It's to Jeff Bezos's credit that he doesn't want to police criticism of nasty oligarchs like the Al Sauds, Al-Sabahs or Al Maktoums. Maybe the Arab world should develop its own Kindle. You can have glitzy showpieces like Media City - but you'll never have genuine creativity until Arab countries become open, free societies.

th3shad0w said...

It might be tempting for some folks to dismiss ecommerce as a novelty but the fact is that it's already a multi-billion dollar industry internationally, and most likely worth a good many millions regionally.

It seems that all those millions are destined to keep flowing out of the region as there's no regional players lining up to sell much of anything to the regional online market apart from the airlines.

The stats suggest some pretty interesting things which ought to give retailers something to think about.

Most significant is that a significant amount of regional consumers already seem to be prepared to pay a premium for the privelidge of real choice.

To put that another way, perhaps there's better and more interesting stuff available online.

You can already see this 'grey import' effect happening with mobile phones - iPhone4s and the latest Android devices are being carried around the streets many months before they officially go on sale.

Similar in the auto industry, where grey imports of hot ticket models can precede official imports by years.

Now it's happening with content and media too - perhaps best exemplified by Virgin Megastores' shift in emphasis from selling music and DVDs in favour of hocking electronics and novelty items.

Perhaps losing a proportion of their business to online sales and grey markets isn't very worrying for regional retailers, who can always rely on the mass market (and people who are warranty-or-price sensitive).

The problem with that assumption is that online shopping is not actually that expensive or 'niche' (i.e. limited to hot-off-the-press goods). Online shopping can actually often be quite cost-competitive with local prices even including international shipping.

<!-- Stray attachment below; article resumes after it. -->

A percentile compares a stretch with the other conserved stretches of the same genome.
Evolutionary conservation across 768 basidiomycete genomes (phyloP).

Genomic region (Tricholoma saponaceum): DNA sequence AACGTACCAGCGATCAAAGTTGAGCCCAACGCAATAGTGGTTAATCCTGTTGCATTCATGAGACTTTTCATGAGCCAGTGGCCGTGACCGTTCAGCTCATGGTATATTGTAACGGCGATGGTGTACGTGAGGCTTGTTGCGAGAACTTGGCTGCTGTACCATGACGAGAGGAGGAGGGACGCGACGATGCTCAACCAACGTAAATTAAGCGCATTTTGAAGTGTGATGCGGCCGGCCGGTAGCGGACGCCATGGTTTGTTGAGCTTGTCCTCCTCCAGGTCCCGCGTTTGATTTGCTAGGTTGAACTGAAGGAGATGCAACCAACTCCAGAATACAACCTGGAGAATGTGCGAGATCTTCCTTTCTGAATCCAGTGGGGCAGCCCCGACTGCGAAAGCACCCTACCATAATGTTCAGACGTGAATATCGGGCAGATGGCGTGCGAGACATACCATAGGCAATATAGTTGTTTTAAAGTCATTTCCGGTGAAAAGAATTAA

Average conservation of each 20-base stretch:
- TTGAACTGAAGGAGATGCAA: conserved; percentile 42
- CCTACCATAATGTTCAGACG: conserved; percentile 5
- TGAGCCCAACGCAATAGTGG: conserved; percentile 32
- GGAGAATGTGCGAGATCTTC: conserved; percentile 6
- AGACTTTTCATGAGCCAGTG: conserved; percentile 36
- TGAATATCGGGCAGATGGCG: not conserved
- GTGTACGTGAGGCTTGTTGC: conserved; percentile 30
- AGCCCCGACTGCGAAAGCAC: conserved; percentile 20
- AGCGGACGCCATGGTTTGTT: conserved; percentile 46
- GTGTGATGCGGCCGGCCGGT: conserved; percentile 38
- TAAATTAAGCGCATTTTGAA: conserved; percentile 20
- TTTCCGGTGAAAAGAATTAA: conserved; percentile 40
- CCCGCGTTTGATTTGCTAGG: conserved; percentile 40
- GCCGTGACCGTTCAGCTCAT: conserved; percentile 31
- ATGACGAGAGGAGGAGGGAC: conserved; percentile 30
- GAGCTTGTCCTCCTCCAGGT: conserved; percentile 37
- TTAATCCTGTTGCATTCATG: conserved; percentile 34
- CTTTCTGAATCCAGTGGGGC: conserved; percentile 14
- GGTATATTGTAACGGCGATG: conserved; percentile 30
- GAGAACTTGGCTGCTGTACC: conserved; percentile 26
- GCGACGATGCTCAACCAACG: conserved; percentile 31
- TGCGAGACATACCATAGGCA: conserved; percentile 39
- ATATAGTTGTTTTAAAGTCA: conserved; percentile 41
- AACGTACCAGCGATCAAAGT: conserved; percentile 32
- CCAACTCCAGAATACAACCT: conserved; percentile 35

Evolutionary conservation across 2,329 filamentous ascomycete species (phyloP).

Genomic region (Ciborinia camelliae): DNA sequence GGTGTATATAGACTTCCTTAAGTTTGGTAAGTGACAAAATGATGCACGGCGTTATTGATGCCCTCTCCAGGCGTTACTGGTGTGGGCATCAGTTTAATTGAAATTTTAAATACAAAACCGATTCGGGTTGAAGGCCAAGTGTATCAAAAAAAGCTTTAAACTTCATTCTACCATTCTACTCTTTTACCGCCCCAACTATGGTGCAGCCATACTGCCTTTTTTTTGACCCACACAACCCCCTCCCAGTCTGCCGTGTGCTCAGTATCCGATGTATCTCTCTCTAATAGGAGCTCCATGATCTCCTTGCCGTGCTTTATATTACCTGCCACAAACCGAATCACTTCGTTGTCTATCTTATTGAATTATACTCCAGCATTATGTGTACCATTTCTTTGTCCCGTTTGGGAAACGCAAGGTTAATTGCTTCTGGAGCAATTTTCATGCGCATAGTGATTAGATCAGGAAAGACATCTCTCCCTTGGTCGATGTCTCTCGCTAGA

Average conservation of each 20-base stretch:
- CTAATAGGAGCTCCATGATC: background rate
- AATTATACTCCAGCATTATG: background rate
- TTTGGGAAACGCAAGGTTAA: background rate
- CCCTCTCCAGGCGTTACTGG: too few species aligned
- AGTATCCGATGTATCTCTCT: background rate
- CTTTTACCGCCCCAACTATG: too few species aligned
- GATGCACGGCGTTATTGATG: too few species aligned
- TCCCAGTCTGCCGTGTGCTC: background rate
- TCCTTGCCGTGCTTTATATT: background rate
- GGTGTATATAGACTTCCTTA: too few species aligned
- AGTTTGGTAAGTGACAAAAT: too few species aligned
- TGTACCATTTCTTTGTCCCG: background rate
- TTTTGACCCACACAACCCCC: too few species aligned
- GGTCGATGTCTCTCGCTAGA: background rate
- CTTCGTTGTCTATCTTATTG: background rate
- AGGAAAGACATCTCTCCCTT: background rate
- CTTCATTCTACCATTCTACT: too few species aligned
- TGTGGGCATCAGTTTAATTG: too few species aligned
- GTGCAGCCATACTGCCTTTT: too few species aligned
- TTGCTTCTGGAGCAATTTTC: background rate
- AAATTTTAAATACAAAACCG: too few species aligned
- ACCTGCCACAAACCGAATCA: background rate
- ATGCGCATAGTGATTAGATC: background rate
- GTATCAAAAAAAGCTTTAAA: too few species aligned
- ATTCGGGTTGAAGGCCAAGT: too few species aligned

For many items warranty is not so much of an issue either. Content doesn't need a warranty for starters and electronics, particularly mobile phones, are normally more than reliable enough to be a 'safe bet' for their usually short shelf lives.

The whole 'content gap' emerging in the areas of music, video and particularly applications threatens to crush local retailers, resellers and (ultimately) content creators the most.

It's somewhat ironic that media and digital content are subject to the most restrictions and government controls and are the most overpriced items around compared to the rest of the world, all while being the easiest of goods to pirate.

who is said...
This comment has been removed by the author.
Alwaysozmatt said...

Alexander, I too have ordered a Kindle this week. Awaiting mine early next week.

Simple work around re: no content. I've got a VPN. Du blocked Skype (in the marina) a few months ago and I'm sick of being prey to the censors in this region so I bought a multi-channel VPN. I can log in from Canada/UK/US/Germany all for just USD10p/m. So Apple/Amazon/whoever doesn't know where I am which gets around this issue.

Problem solved.

Sarah Walton said...

Well I guess the UAE has to keep up its reputation of being environmentally unfriendly....I mean they really would not want to contribute less to the felling of timber and more to landfill, would they?

Phillipa said...


what sort of word is that?

Some years ago in Australia the Liberal party devised a slogan for a federal election - just one word, "Incentivation". They lost the election - for a host of reasons - and gave the long suffering population a good laugh with their ridiculous word.